Strictly speaking, there are no mantras in the Buddhist Theravadin tradition, although there is much chanting. Chants of lovingkindness, such as Sabbe Satta Sukhi Hontu (may all beings be happy), and chants of protection and blessing are very common, and these function as mindfulness practices in exactly the same way as actual mantras.

90 Comments. Leave new

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How to Get Your Meditate On! – Make It Simple Sister
July 16, 2012 12:02 pm

[…] Mantra – Think “Om” or choose a word or phrase of your own to repeat. […]

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Rajah Indran
July 18, 2012 12:19 am

Very informative and helpful for spiritual development

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A little off base but was wondering. Is buddhism as you understand it devoid of God? Is there no central God figure or supreme being that guides and manages and overrules? I’d be troubled if that were so. Thank you again for your wonderful site.

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Hi, Ted.

God and gods do not play a role in Buddhism. The Buddha is recorded as having talked about gods, but those gods are simply beings like us, who are born and die but on a different timescale. They’re not awakened, and thus are spiritually inferior to the Buddha and anyone else who has attained bodhi. They didn’t create the universe. Our destinies are seen as being controlled through our own actions, or karma, leading in a natural way to painful or non-painful consequences, without the involvement of any kind of external entity.

I don’t think the Buddha believed in the literal existence of these gods, by the way. In the discourses where he’s recorded as talking about them he’s frequently in satirical mode. For example he talks about one of these gods being so deluded and egotistical that he believes he created the world.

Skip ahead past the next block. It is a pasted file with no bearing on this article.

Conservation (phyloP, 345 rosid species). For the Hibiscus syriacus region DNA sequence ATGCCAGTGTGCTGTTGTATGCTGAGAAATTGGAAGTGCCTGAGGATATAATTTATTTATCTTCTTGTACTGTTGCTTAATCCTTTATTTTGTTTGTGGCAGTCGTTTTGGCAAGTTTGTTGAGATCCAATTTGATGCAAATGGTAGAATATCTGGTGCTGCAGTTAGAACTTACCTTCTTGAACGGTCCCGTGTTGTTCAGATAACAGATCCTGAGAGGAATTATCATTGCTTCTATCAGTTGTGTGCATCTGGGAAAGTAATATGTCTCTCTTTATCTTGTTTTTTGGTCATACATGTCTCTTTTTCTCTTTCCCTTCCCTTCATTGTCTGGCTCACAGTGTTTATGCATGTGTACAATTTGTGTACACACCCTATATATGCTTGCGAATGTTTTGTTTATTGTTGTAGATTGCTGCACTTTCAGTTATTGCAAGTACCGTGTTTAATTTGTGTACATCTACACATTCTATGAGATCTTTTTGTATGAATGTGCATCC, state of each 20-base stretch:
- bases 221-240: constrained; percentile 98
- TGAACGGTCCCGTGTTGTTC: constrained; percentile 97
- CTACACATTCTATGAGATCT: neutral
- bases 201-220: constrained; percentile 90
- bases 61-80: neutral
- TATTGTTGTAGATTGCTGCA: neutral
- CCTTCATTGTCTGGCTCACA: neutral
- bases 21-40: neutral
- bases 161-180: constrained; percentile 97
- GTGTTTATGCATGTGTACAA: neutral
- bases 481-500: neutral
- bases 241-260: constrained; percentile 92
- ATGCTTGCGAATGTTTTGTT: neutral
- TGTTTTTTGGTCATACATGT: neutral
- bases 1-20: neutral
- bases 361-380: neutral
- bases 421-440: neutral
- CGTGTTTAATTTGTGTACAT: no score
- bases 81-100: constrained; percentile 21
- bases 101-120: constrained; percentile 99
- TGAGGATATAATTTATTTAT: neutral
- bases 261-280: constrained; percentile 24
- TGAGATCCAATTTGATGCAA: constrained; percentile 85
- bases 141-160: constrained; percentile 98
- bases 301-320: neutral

I understand that for some people the non-existence of a God is a threat, because God has been invested with ideas such as being the source of morality, but in Buddhism our source of morality comes from an awareness that living mindfully and compassionately is the only way we can feel complete and fulfilled, and that this completeness and fulfillment can only grow to completion through radical selflessness.

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I have met a women who has MS who was bedridden then she started meditation, now she is walking with walking stick! I have MS and is wheelchair bound – what chant must I do?

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How do you suggest breathing during meditation, I’ve found that steady disciplined attention to rhythmic diaphragmatic breathing and following the rise and fall of the abdomen to be as useful as following my breath in and out through the nostrils. Any thoughts?
Ive heard even that regular breathing exercises thus is by itself healing.

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Hi, Ted.

These days I find that the more I pay attention to, the better. Noticing the rhythm of the diaphragm is good, as is noticing all of the movements of the ribcage at the same time — front, sides, and back. In fact combining this with an awareness of air flowing through the passageways can be very powerful. At least that’s how I start. By the end of the meditation I may be focusing just on the nostrils.

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Hi, Johanna.

I’d suggest starting with mindfulness meditation. What happens to help people get over physical difficulties is not something magical. It’s simply that they learn to relate more healthily to their pain and disability.

All the best,
Bodhipaksa

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Hi Bodhipaksa i was curious if you could point me to the right direction for a stress relieving mantra, i have a lot of stress and anxiety unfortunately that is really bothering me.

thank you

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Mantras can definitely help with stress. The chanting (or mental repetition) of the mantra can be soothing, and it also reduces the mind’s capacity for keeping up a train of stress-inducing thoughts. Probably any gentle mantra would be helpful. If you have any anger along with your stress then Sabbe satta sukhi hontu would be good. But the Avalokiteshvara mantra, Om mani padme hum is also calming.